RealTime IT News

Big Blue Orchestrates New On-Demand Menu

If enterprise networks are truly moving toward an on-demand world where computing capacity is ordered from providers "by the drink," then IBM just launched a fancy new pitcher of IT services to be served up remotely.

Officials at the Armonk, N.Y.-based company call the new range of outsourcing services "flexible support," which it says includes technology and computing systems that automate, manage and support data center functions -- either virtually or in the customer's own data center.

In this case, IBM is calling the new IT service a hybrid IT outsourcing model -- in which IBM remotely manages, automates and supports a customer's multi-platform data center.

The services organize parts of IBM's automation and virtualization technology that it acquired through its purchase of Think Dynamics. The Toronto-based company's software measures and manages computing demand and can help reallocate resources in response.

But it also could include support for smaller projects to help clients with legacy-saddled networks to start deploying service oriented architectures (courtesy of IBM) as part of a coming era of Web Services .

Dev Mukherjee, IBM's vice president for e-business on-demand services, told internetnews.com the hybrid IT outsourcing services are part IBM's corporate strategy of enabling customers to outsource their data center operations to IBM while still retaining ownership of their IT assets and employees.

The flexible support services, Mukherjee added, are aimed at helping customers improve utilization and cost management of their data centers.

"Many customers have multiple silos of equipment within their data center, often with less than 20 percent peak utilization" across some server systems, Mukherjee said. By implementing a server management system, remotely if need be, "customers can bring their data silos together" and utilize more of the resources that often go unused in enterprise networks.

Call it a mix of grid computing services, automation, virtualization, and self-healing diagnostics, delivered from an architecture built on open standards -- designed to harness a network's CPUs in order to wring more returns from a network's sunk IT costs. In the process, IBM is trying to help business customers' IT costs become more variable instead of the usual fixed item on a company's balance sheet.

The services are also based on IBM's Universal Management Infrastructure (UMI).

UMI is based on open architecture standards that gird the process of knitting together disparate back-end systems such as different servers and storage devices, which helps to void the need for developers to write new applications for each separate system. UMI is also one part of a $10 billion commitment that IBM's Chief Executive, Sam Palmisano, has said the company would invest within a decade as part of its commitment to offering computing and services on-demand, which includes major support for Linux and development of autonomic, self-healing systems.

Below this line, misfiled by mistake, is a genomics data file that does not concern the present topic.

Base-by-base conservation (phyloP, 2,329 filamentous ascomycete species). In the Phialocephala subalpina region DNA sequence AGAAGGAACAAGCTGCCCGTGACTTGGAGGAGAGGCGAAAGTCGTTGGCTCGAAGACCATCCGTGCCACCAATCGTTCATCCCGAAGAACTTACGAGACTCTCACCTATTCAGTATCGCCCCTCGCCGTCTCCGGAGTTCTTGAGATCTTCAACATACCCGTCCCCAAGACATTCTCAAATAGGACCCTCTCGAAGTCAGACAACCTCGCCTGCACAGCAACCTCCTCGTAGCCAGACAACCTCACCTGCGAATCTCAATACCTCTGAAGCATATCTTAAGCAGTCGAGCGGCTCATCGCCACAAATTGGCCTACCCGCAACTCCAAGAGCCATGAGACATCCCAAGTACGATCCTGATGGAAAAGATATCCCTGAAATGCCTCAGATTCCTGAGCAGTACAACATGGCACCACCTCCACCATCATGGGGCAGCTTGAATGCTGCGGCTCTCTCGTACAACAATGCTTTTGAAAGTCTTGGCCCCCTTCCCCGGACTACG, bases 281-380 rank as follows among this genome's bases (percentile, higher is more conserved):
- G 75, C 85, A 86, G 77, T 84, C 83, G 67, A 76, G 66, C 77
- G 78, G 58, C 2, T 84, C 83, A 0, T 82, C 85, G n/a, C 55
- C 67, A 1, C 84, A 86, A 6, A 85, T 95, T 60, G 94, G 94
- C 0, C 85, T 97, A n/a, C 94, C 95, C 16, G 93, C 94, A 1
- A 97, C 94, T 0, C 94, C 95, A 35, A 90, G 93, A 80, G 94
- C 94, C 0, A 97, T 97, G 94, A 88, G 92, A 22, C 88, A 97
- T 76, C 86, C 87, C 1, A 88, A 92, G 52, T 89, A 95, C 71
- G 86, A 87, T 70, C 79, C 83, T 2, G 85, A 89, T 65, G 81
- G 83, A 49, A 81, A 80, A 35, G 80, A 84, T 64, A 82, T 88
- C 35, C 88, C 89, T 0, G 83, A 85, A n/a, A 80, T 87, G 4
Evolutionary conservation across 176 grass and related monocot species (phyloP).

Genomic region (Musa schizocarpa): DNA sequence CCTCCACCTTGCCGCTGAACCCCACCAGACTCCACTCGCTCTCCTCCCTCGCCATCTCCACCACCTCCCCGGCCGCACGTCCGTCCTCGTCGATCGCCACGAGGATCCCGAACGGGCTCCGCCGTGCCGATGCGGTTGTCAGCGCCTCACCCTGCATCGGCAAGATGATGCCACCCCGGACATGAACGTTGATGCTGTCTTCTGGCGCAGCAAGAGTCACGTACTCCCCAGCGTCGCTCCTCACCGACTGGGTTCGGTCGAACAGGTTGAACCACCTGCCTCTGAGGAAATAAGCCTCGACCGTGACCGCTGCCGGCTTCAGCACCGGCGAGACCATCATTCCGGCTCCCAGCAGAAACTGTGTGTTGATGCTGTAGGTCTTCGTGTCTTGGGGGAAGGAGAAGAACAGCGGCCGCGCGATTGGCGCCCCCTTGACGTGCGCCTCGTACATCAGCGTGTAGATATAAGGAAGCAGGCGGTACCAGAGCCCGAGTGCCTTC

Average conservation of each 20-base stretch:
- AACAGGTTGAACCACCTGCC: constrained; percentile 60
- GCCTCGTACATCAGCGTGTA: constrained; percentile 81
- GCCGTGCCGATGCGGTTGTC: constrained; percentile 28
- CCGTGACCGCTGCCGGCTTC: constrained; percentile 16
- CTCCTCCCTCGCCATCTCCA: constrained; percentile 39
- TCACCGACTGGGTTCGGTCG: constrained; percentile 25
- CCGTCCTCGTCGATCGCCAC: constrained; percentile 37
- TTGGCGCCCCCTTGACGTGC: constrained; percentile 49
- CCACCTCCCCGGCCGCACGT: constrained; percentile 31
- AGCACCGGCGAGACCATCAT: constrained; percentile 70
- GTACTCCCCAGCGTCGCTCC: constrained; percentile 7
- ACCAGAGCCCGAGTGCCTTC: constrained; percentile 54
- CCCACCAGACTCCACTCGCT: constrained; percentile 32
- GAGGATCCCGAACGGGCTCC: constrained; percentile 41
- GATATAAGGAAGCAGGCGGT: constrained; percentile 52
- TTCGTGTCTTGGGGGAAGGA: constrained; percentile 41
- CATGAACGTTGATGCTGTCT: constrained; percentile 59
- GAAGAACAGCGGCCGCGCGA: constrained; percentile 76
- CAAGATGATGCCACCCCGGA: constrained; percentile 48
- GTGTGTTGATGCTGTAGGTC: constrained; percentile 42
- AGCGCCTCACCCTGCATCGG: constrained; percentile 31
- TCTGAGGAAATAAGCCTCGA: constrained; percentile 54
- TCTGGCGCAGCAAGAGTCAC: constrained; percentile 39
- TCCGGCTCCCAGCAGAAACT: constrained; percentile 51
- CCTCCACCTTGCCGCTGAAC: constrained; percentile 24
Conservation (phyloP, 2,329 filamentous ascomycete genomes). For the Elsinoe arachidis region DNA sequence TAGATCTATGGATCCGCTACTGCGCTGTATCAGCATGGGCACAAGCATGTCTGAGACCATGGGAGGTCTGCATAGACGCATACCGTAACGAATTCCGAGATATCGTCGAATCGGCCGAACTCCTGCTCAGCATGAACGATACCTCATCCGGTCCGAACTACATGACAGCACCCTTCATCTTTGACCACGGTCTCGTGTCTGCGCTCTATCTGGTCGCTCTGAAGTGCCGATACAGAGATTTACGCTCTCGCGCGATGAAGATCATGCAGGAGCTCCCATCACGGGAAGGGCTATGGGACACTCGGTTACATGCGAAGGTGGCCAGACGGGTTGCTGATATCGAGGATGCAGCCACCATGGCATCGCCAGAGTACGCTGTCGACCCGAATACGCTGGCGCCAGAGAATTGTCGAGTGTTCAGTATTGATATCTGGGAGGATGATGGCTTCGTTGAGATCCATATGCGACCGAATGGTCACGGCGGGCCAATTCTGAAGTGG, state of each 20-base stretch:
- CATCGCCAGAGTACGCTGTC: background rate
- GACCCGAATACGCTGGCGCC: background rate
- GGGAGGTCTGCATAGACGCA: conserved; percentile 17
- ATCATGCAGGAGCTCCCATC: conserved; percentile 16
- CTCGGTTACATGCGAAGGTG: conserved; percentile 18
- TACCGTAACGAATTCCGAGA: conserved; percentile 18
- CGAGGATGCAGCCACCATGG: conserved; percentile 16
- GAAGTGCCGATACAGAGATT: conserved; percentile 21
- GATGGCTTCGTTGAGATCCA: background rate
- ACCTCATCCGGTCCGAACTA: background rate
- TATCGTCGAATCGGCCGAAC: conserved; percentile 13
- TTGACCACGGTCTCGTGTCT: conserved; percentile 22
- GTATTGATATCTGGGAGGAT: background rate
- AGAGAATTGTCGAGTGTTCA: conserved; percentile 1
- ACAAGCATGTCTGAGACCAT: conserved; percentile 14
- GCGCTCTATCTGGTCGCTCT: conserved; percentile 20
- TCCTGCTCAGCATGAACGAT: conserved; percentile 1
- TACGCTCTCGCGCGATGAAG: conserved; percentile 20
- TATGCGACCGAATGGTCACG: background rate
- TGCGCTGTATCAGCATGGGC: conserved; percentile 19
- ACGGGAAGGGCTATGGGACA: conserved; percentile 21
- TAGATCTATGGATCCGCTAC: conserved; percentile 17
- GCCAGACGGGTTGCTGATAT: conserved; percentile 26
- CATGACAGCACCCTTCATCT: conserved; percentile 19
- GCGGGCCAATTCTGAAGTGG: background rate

New flexible support offerings include infrastructure management assessment services, Tivoli Intelligent Orchestrator software, and Web Server Orchestration, an automated blade server-based Web and application system.

Mukherjee said the service features "sense-and-respond" server and storage provisioning which increases or decreases computing capacity in real time, as demand changes.

The new services are the latest from IBM's expanding range of outsourcing services from its global services division, which accounts for about half of the systems vendors' annual revenues.

The latest services strategy announcement also comes as IBM basks in and Wall Street analysts coo over IBM's fourth quarter results that showed total contract signings were $17.3 billion during the quarter, in which the services division signed 18 deals with value greater than $100 million, and three of which were greater than $1 billion.

One potential new customer of the remote outsourcing services could be JP Morgan Chase , which awarded IBM a landmark $5 billion outsourcing contact in late 2002 that included new on-demand services.

For example, the JP Morgan Chase deal called on IBM's global services division to help the banking conglomerate create a "virtual pool" of computing resources that will be accessed and deployed as needed -- or on-demand. The bank recently agreed to merge with BankOne in a $58 billion deal that would create the second-largest U.S. bank behind Citigroup -- and present an opportunity for systems integration as the two banks align their IT networks.

At the time the outsourcing deal was announced, one analyst dubbed it a "poster child" for how on-demand would be received among enterprise customers with major IT investments. But analysts also questioned whether IBM would, in effect, be stuck shouldering its customers' IT costs over time.

IBM said pricing is determined by the number of processors and the capacity a customer deploys.